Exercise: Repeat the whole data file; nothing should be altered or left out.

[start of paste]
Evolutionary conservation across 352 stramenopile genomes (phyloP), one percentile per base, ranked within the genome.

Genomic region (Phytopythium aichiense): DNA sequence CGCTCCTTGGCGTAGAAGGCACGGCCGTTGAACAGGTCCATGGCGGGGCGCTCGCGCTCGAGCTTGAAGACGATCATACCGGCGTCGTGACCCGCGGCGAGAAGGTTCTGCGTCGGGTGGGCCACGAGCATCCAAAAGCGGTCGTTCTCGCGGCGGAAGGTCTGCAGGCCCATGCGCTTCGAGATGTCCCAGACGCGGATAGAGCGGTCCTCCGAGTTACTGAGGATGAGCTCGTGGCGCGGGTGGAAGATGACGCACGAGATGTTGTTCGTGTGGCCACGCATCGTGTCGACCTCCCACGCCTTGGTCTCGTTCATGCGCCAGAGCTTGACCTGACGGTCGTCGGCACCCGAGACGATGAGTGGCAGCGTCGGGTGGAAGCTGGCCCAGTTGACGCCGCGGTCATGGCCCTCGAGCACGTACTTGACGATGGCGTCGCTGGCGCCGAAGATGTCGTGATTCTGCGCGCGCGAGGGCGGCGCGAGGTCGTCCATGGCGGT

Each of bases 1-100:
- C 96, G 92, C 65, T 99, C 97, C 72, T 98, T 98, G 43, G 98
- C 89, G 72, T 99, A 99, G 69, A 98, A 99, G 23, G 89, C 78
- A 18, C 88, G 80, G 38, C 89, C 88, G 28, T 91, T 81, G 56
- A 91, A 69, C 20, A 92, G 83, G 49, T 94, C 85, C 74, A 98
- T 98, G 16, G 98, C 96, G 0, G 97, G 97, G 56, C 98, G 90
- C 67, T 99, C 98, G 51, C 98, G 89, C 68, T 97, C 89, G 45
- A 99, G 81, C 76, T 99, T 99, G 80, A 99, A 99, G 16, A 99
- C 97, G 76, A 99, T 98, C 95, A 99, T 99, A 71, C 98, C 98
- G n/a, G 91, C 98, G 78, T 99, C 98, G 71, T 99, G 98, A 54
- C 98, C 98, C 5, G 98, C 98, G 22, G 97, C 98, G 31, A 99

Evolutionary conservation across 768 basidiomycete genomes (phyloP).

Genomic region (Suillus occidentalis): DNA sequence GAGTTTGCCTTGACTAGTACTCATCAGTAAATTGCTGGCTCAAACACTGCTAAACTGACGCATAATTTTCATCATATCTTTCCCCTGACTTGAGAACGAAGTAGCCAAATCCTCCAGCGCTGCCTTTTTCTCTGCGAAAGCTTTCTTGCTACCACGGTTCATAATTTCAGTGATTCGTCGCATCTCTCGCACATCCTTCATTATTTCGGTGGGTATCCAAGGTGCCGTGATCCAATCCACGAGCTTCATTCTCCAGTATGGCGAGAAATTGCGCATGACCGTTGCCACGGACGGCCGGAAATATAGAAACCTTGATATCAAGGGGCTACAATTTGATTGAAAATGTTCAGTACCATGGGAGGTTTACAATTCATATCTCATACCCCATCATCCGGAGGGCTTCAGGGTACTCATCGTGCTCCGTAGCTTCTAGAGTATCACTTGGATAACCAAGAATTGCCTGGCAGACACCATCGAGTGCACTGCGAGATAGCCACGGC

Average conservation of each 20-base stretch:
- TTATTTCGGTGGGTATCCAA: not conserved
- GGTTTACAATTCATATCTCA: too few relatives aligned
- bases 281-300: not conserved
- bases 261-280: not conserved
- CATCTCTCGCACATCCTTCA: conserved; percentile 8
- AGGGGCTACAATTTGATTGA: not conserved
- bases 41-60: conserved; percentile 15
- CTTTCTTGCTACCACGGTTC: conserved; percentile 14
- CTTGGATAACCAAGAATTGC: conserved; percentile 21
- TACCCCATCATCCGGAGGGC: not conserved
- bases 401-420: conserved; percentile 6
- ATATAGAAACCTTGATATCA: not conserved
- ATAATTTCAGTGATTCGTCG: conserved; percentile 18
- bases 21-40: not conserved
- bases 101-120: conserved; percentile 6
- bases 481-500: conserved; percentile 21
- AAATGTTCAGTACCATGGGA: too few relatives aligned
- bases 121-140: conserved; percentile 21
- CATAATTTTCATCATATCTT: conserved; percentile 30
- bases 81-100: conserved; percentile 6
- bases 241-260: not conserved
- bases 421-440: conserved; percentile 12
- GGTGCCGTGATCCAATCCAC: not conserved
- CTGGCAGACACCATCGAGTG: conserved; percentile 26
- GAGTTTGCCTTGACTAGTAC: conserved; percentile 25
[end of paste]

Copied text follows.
Evolutionary conservation across 352 stramenopile genomes (phyloP), one percentile per base, ranked within the genome.

Genomic region (Phytopythium aichiense): DNA sequence CGCTCCTTGGCGTAGAAGGCACGGCCGTTGAACAGGTCCATGGCGGGGCGCTCGCGCTCGAGCTTGAAGACGATCATACCGGCGTCGTGACCCGCGGCGAGAAGGTTCTGCGTCGGGTGGGCCACGAGCATCCAAAAGCGGTCGTTCTCGCGGCGGAAGGTCTGCAGGCCCATGCGCTTCGAGATGTCCCAGACGCGGATAGAGCGGTCCTCCGAGTTACTGAGGATGAGCTCGTGGCGCGGGTGGAAGATGACGCACGAGATGTTGTTCGTGTGGCCACGCATCGTGTCGACCTCCCACGCCTTGGTCTCGTTCATGCGCCAGAGCTTGACCTGACGGTCGTCGGCACCCGAGACGATGAGTGGCAGCGTCGGGTGGAAGCTGGCCCAGTTGACGCCGCGGTCATGGCCCTCGAGCACGTACTTGACGATGGCGTCGCTGGCGCCGAAGATGTCGTGATTCTGCGCGCGCGAGGGCGGCGCGAGGTCGTCCATGGCGGT

Each of bases 1-100:
- C 96, G 92, C 65, T 99, C 97, C 72, T 98, T 98, G 43, G 98
- C 89, G 72, T 99, A 99, G 69, A 98, A 99, G 23, G 89, C 78
- A 18, C 88, G 80, G 38, C 89, C 88, G 28, T 91, T 81, G 56
- A 91, A 69, C 20, A 92, G 83, G 49, T 94, C 85, C 74, A 98
- T 98, G 16, G 98, C 96, G 0, G 97, G 97, G 56, C 98, G 90
- C 67, T 99, C 98, G 51, C 98, G 89, C 68, T 97, C 89, G 45
- A 99, G 81, C 76, T 99, T 99, G 80, A 99, A 99, G 16, A 99
- C 97, G 76, A 99, T 98, C 95, A 99, T 99, A 71, C 98, C 98
- G n/a, G 91, C 98, G 78, T 99, C 98, G 71, T 99, G 98, A 54
- C 98, C 98, C 5, G 98, C 98, G 22, G 97, C 98, G 31, A 99

Evolutionary conservation across 768 basidiomycete genomes (phyloP).

Genomic region (Suillus occidentalis): DNA sequence GAGTTTGCCTTGACTAGTACTCATCAGTAAATTGCTGGCTCAAACACTGCTAAACTGACGCATAATTTTCATCATATCTTTCCCCTGACTTGAGAACGAAGTAGCCAAATCCTCCAGCGCTGCCTTTTTCTCTGCGAAAGCTTTCTTGCTACCACGGTTCATAATTTCAGTGATTCGTCGCATCTCTCGCACATCCTTCATTATTTCGGTGGGTATCCAAGGTGCCGTGATCCAATCCACGAGCTTCATTCTCCAGTATGGCGAGAAATTGCGCATGACCGTTGCCACGGACGGCCGGAAATATAGAAACCTTGATATCAAGGGGCTACAATTTGATTGAAAATGTTCAGTACCATGGGAGGTTTACAATTCATATCTCATACCCCATCATCCGGAGGGCTTCAGGGTACTCATCGTGCTCCGTAGCTTCTAGAGTATCACTTGGATAACCAAGAATTGCCTGGCAGACACCATCGAGTGCACTGCGAGATAGCCACGGC

Average conservation of each 20-base stretch:
- TTATTTCGGTGGGTATCCAA: not conserved
- GGTTTACAATTCATATCTCA: too few relatives aligned
- bases 281-300: not conserved
- bases 261-280: not conserved
- CATCTCTCGCACATCCTTCA: conserved; percentile 8
- AGGGGCTACAATTTGATTGA: not conserved
- bases 41-60: conserved; percentile 15
- CTTTCTTGCTACCACGGTTC: conserved; percentile 14
- CTTGGATAACCAAGAATTGC: conserved; percentile 21
- TACCCCATCATCCGGAGGGC: not conserved
- bases 401-420: conserved; percentile 6
- ATATAGAAACCTTGATATCA: not conserved
- ATAATTTCAGTGATTCGTCG: conserved; percentile 18
- bases 21-40: not conserved
- bases 101-120: conserved; percentile 6
- bases 481-500: conserved; percentile 21
- AAATGTTCAGTACCATGGGA: too few relatives aligned
- bases 121-140: conserved; percentile 21
- CATAATTTTCATCATATCTT: conserved; percentile 30
- bases 81-100: conserved; percentile 6
- bases 241-260: not conserved
- bases 421-440: conserved; percentile 12
- GGTGCCGTGATCCAATCCAC: not conserved
- CTGGCAGACACCATCGAGTG: conserved; percentile 26
- GAGTTTGCCTTGACTAGTAC: conserved; percentile 25